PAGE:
The trouble comes, then, when these small groups, which members have formed a kind of social contract, come into contact with other groups or individuals. More often than not, such encounters are not going to end well. I mean, I know I said, ‘no spoilers’ but let’s face it. Where would the fun in that be, if there were to be trust between strangers? It would diminish the drama, after all. And maintaining the drama is a problem, which is something critics have bemoaned (warning: spoilers in this review). Emily Nussbaum asks how much blood, violence and despair the viewers can take, before it begins to wear them down to the point that they no longer care about the characters. I’m inclined to agree: once a society has been established, and some kind of law implemented, the reality is that daily life becomes routine, even a little boring, which, as Hobbes might have predicted, is ideal for survival in the real apocalypse (but not for the survival of a television series).
However, trust (or lack of it) between strangers and upping the drama is a common theme for most zombie apocalypse games and films. Take two fairly recent game releases, DayZ and Rust (the latter of which no longer has zombies, and the former of which has apparently rather ineffectual ones). Both games are still in development, but their popularity has led some to criticise strongly the way in which the games encourage an ‘anything goes’ approach to the games. Collaboration between players is not prohibited, but players also need to choose their alliances wisely, or they’re likely to find themselves marooned, tortured, or killed. Games journalist Brendan Caldwell has written about both Rust and DayZ, and describes the desperation of a being a new player looking for an ally in the first instance, and the heady power of being in a partnership, able to wield mercy or death at their choosing in the second. Caldwell highlights the way in which players use the world to their advantage, and how fluid relationships can leave the player in a state of constant terror and suspicion.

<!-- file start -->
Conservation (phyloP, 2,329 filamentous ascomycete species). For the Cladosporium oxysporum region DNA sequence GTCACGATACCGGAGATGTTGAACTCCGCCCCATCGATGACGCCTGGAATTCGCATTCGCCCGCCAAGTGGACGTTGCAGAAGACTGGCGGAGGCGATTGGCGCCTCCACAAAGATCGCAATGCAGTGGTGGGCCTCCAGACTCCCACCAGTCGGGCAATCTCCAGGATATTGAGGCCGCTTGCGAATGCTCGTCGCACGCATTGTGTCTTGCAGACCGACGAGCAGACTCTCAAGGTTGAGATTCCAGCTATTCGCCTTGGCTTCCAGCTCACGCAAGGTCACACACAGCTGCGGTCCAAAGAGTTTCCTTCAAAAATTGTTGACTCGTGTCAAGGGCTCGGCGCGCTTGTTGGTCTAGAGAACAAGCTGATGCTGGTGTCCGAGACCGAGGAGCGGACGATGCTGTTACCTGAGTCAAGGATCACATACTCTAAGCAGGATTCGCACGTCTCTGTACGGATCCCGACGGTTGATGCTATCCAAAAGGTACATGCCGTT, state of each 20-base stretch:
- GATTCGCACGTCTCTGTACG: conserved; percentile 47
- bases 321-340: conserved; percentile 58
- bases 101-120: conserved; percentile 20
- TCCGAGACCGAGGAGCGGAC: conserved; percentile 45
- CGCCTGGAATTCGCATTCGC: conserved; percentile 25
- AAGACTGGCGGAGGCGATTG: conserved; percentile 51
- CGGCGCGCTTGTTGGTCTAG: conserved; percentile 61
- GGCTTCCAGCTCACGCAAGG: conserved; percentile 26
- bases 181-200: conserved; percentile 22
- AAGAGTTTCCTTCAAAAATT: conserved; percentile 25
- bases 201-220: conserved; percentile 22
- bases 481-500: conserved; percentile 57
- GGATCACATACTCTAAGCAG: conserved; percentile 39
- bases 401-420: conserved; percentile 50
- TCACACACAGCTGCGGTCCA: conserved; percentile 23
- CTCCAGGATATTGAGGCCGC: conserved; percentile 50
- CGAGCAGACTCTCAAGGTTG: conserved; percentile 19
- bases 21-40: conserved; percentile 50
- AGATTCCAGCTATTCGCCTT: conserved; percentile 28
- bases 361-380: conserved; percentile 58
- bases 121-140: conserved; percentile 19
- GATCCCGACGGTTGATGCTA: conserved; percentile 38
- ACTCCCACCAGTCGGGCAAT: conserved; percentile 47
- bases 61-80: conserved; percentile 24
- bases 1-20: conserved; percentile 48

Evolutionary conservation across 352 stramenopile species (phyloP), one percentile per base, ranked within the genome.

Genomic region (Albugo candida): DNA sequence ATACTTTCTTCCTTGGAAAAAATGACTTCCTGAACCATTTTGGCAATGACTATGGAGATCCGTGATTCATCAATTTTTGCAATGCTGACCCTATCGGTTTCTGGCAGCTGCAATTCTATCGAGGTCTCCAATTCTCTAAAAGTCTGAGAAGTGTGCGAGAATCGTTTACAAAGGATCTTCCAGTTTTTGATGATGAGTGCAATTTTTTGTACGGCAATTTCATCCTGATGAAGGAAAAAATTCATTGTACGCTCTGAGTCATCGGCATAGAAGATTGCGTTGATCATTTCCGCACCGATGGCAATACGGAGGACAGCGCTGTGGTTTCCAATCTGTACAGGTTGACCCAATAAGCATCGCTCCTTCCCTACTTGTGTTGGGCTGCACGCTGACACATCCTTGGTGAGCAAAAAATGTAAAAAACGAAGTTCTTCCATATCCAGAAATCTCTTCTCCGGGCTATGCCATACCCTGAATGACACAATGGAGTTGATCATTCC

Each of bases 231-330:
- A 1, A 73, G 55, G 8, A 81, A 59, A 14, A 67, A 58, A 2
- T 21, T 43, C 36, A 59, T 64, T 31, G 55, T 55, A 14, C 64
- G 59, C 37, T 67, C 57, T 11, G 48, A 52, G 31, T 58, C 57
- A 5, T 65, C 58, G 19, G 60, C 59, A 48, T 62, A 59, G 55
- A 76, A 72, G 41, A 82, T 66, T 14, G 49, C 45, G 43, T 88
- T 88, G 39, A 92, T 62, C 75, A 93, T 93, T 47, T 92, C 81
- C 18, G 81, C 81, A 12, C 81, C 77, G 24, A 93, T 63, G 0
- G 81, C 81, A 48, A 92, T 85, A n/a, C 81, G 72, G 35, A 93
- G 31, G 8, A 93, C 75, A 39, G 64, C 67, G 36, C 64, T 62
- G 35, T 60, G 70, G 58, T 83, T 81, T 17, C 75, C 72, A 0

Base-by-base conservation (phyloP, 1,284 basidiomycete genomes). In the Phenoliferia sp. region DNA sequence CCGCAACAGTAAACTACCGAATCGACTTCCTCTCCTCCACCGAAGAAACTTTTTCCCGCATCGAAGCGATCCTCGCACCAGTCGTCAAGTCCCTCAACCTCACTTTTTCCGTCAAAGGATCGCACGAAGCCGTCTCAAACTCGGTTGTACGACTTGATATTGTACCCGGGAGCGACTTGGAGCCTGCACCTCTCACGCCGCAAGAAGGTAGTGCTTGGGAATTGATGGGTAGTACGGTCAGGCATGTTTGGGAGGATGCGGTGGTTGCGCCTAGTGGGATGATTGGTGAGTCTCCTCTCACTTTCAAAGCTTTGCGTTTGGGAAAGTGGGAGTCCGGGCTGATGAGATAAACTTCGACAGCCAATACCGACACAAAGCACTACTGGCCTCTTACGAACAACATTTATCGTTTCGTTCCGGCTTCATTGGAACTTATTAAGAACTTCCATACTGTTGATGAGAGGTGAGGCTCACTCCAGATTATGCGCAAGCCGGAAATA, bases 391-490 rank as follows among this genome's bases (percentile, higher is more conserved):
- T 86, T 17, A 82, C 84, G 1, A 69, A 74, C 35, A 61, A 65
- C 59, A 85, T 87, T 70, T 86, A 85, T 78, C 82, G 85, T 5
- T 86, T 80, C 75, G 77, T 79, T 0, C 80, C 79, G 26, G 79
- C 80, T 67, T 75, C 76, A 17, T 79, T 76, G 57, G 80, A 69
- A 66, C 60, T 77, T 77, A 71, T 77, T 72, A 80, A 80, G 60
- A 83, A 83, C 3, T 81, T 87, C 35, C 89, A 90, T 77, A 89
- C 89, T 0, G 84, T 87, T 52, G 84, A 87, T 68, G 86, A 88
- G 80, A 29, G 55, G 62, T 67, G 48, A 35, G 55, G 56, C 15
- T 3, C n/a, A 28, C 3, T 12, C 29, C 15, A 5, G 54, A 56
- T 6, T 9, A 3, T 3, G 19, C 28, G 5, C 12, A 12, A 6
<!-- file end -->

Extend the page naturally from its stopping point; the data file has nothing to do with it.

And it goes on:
I know, I’m really selling The Walking Dead and these games to you, aren’t I? Well, it is the apocalypse! So how do we expect people to act, really?
When Hobbes was writing back in the 17th century about society, personal and political obligations, and how humans should behave in order to have the most fulfilling life, and feel safe and have their needs taken care of, I can’t be certain that he was considering how we’d fare in a zombie apocalypse, and whether all the tenets of his thesis would be useful in aiding our survival. But in reviewing the way we judge the behaviour of players and characters in these media is in fact, an excellent lesson in ethics. Not only are we forced to confront our fears and what strengths and weaknesses we would bring to a zombie apocalypse, but if we’re so inclined to look deeper, it’s obvious that when it comes to humans trying to eke our an existence in a hostile world, unless we form some kind of social contract, then the real monsters from whom we need protection are, of course, ourselves. Whether we are prepared to settle for a life that’s nasty, brutish and short is therefore completely up to us, regardless of the zombies.